Russ had found refuge in sf without noticing, perhaps without caring, that women as agents were usually excluded from the game. She’d been faithful for years: explaining science fiction to itself; excusing its faults and trying to transform it even as an ‘out’ lesbian feminist. Maybe she still wanted the relationship to work, as the seventies drew to a close. But her belief in the mission was shaken, and her unease was growing. Was the increasingly difficult position, as an exceptional woman in a male-ordered organization, even morally tenable?

Jones is a science fiction writer herself, and the disillusionment here doesn’t just belong to Russ. Indeed, part of the brilliance of Jones’s discussion of the novel is the way it shifts the meaning of the title again, so that “the two of them” means not Irene and Ernst, and not Irene and Zubeydeh, but Joanna and the community of women in science-fiction, or, specifically, Joanna and Jones. Jones’s reading rescues Joanna from science fiction, just as Joanna’s novel rescues the writers, like Jones, who follow in her interdimensional path.

Jones follows in that path not just as a science-fiction writer, but as a critic. Joanna Russ provides not just careful consideration of the novels, but of Russ’s own reviews and essays. Her critical voice, like Jones’s, is thoughtful, sharp, and delightfully funny. Non-scholars will need to read the book to find out which one of them refers to Stephen R. Donaldson’s Lord Foul’s Bane as “sub-Tolkien” fantasy, and which says that it is a “daydream of Byronic suffering and self-importance… that could easily have been cut by three-quarters.”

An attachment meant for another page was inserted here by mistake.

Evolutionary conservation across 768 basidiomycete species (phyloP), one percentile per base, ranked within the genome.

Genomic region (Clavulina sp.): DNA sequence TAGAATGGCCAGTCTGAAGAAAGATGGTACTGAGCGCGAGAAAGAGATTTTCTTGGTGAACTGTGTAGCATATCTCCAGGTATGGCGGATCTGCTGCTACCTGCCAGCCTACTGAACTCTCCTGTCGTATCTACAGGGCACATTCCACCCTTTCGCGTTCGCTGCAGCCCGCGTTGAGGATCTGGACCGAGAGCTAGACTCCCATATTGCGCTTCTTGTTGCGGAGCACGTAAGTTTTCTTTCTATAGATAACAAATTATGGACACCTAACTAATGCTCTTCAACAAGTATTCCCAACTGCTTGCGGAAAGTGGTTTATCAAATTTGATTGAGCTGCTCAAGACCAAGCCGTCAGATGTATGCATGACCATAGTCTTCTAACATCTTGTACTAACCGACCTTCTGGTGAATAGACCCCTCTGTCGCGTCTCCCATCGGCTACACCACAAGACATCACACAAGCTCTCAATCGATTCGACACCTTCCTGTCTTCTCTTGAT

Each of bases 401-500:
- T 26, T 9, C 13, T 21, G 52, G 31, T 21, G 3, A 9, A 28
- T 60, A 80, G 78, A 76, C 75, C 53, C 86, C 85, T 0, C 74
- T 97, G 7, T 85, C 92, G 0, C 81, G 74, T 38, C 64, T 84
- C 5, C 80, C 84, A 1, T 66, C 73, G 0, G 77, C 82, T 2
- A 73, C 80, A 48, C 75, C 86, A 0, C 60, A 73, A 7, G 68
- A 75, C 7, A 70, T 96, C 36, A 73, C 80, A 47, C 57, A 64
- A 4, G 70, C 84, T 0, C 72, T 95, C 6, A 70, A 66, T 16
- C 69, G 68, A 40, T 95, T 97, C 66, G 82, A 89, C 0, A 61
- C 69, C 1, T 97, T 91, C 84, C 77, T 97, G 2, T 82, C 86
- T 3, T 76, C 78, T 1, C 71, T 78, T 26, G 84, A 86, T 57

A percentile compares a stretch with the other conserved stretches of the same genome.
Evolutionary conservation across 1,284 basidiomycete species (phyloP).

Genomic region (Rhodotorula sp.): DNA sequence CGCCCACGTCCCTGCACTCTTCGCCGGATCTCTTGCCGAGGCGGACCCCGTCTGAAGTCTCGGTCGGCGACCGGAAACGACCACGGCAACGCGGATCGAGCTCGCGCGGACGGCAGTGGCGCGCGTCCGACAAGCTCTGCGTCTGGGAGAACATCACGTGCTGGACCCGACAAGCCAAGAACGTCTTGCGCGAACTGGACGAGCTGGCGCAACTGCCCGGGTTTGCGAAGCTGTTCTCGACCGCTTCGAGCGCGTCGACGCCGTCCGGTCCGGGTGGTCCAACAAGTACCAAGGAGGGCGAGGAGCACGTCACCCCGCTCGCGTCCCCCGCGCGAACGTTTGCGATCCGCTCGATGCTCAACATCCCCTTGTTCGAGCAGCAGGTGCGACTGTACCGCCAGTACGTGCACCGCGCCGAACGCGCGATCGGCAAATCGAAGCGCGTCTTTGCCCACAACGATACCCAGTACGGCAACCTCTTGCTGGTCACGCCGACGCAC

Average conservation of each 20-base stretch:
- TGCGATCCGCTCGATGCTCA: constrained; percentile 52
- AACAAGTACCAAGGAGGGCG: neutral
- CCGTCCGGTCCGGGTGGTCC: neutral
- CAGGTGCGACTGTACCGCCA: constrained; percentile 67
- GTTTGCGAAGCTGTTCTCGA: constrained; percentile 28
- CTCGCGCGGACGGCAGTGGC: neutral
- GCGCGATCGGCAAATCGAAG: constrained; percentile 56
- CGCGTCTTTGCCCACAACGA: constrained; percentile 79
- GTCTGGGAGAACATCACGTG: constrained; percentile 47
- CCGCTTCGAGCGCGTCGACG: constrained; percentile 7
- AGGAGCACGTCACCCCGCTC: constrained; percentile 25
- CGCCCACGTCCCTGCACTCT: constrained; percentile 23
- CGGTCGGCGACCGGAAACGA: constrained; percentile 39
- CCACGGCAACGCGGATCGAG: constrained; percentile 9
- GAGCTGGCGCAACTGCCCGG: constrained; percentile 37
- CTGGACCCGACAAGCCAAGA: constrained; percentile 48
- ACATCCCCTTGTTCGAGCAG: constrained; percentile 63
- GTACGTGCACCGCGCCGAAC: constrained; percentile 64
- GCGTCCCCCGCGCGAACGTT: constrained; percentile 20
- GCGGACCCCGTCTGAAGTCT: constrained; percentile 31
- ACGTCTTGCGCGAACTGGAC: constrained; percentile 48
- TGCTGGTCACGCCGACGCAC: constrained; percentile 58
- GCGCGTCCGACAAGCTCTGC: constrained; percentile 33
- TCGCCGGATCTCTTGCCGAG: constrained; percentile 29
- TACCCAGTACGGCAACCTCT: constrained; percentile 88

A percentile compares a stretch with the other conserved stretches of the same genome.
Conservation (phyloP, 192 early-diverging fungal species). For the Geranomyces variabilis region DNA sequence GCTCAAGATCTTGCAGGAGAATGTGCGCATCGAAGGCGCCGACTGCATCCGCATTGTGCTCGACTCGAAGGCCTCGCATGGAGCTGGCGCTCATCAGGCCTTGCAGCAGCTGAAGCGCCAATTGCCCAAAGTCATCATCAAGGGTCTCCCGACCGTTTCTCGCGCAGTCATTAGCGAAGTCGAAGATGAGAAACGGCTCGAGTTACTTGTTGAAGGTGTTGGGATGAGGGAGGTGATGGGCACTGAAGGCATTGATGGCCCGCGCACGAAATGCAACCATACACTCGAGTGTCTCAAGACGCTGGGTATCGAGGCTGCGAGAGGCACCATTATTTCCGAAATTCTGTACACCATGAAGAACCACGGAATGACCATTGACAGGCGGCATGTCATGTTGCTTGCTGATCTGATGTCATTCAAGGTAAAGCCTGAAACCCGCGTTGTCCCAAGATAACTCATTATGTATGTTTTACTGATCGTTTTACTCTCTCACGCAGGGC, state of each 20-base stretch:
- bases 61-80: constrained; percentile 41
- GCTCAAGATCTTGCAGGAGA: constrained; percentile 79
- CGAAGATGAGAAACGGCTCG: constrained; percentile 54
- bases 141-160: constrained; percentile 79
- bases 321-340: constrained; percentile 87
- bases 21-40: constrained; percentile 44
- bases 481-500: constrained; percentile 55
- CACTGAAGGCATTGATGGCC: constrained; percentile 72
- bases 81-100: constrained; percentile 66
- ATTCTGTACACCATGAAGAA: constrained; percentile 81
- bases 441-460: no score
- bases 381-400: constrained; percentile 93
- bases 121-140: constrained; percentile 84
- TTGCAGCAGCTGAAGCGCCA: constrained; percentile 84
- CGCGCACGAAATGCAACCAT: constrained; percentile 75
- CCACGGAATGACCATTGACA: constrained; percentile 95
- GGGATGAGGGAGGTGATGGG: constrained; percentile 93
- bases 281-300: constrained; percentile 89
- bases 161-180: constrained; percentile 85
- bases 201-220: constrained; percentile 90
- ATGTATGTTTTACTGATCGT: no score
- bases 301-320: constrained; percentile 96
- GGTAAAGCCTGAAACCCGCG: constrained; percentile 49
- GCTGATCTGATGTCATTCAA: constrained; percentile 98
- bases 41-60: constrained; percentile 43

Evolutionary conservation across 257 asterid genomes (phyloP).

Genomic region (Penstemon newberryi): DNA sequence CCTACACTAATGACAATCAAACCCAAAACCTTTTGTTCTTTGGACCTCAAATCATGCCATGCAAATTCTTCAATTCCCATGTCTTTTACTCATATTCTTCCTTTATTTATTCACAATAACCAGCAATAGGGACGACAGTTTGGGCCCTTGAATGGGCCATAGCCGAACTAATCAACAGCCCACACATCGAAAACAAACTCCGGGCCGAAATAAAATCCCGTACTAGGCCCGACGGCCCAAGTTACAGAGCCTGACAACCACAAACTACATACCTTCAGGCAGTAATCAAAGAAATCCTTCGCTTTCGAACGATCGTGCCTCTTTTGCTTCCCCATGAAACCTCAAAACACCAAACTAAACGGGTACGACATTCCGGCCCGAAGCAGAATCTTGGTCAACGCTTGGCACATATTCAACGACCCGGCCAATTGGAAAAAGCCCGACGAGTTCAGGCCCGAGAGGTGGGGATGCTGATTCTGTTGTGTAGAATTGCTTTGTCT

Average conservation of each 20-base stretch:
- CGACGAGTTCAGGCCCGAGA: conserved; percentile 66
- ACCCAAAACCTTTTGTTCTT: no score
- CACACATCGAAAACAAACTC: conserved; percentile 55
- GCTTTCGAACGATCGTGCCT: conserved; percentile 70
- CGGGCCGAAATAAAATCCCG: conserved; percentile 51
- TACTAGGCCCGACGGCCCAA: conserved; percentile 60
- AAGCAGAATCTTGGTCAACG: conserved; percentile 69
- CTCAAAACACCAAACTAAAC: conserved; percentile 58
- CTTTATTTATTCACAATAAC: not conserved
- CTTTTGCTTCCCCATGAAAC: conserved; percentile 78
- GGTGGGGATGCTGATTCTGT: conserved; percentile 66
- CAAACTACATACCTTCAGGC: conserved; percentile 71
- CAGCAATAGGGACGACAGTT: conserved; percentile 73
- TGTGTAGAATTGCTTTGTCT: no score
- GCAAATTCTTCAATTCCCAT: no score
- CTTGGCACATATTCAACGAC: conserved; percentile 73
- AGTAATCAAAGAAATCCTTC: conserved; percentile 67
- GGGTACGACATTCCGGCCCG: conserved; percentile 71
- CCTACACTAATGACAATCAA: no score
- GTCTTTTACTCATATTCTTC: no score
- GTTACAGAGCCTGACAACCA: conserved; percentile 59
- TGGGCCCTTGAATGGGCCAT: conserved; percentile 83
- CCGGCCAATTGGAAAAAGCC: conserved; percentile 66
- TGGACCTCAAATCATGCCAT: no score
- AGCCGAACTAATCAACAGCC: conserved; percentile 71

By giving criticism and fiction equal weight, Jones (or is that Joanna?) shows with rare clarity how each is embedded in each. Russ’s great 1977 novel We Who Are About To is in large part a critical dissection of the shipwrecked colonization novel. A small passenger vessel crash-lands on a distant planet, and most of the men on board decide they need to start a breeding program to populate the world. The narrator, though, recognizes that they will never be rescued and can’t live on a planet with no usable food or water; she refuses to be raped for a hopeless colonial dream. And so she kills them all.

The book could almost be one of Russ’s devastating reviews—while, for her part, Jones’s analysis of the book is in part an exercise in cross-genre fiction writing. “I found it fun to think of [the characters in We Who Are About Too] as stagecoach passengers—dumped out of their hospitable nineteenth-century world and stranded in hostile Indian country. Beset by peril, these mismatched strangers need a common cause. They don’t realize that the puny outlaw hidden in their midst [i.e., the narrator], who swiftly becomes their scapegoat, is also their nemesis.” Fiction functions as criticism, and criticism involves fictional rewriting. Puncturing imperialist dreams, for Jones and Joanna, is an act of both analysis and imagination. To get to a different and better world you need to be able to cut the old one up and build it anew.

These acts of destruction and creation, of reimagining and remaking, are collaborative. Russ’s vital personal and professional friendships with Samuel Delany and Alice Sheldon dip in and out of Jones’s narrative, as does Russ’s engagement with science fiction, with feminism, and with her teacher Vladimir Nabokov. For that matter, the book reads in many ways as an extended conversation between the protagonists, Jones and Joanna, as they argue, agree, inspire, or think with each other, or near each other, or within each other. It’s a collaboration.

It’s also an elaboration of Russ’s feminist utopian visions of a society that has changed so completely that women can actually talk to each other—or of a feminist utopian vision in which women talking to each other is powerful enough to change the world. Jones (or is that Joanna?) was no doubt inspired by Joanna (or perhaps Jones?) when she wrote in another fiction, which was also another critique: “I dream of another planet, with an ocean of heavy air, where I can swim and she can fly, where we can be the marvelous creatures that we became; and be free together, with no bars between us. I wonder if it exists, somewhere, out there…”


Noah Berlatsky is the author of Wonder Woman: Bondage and Feminism in the Marston/Peter Comics.Patreon Button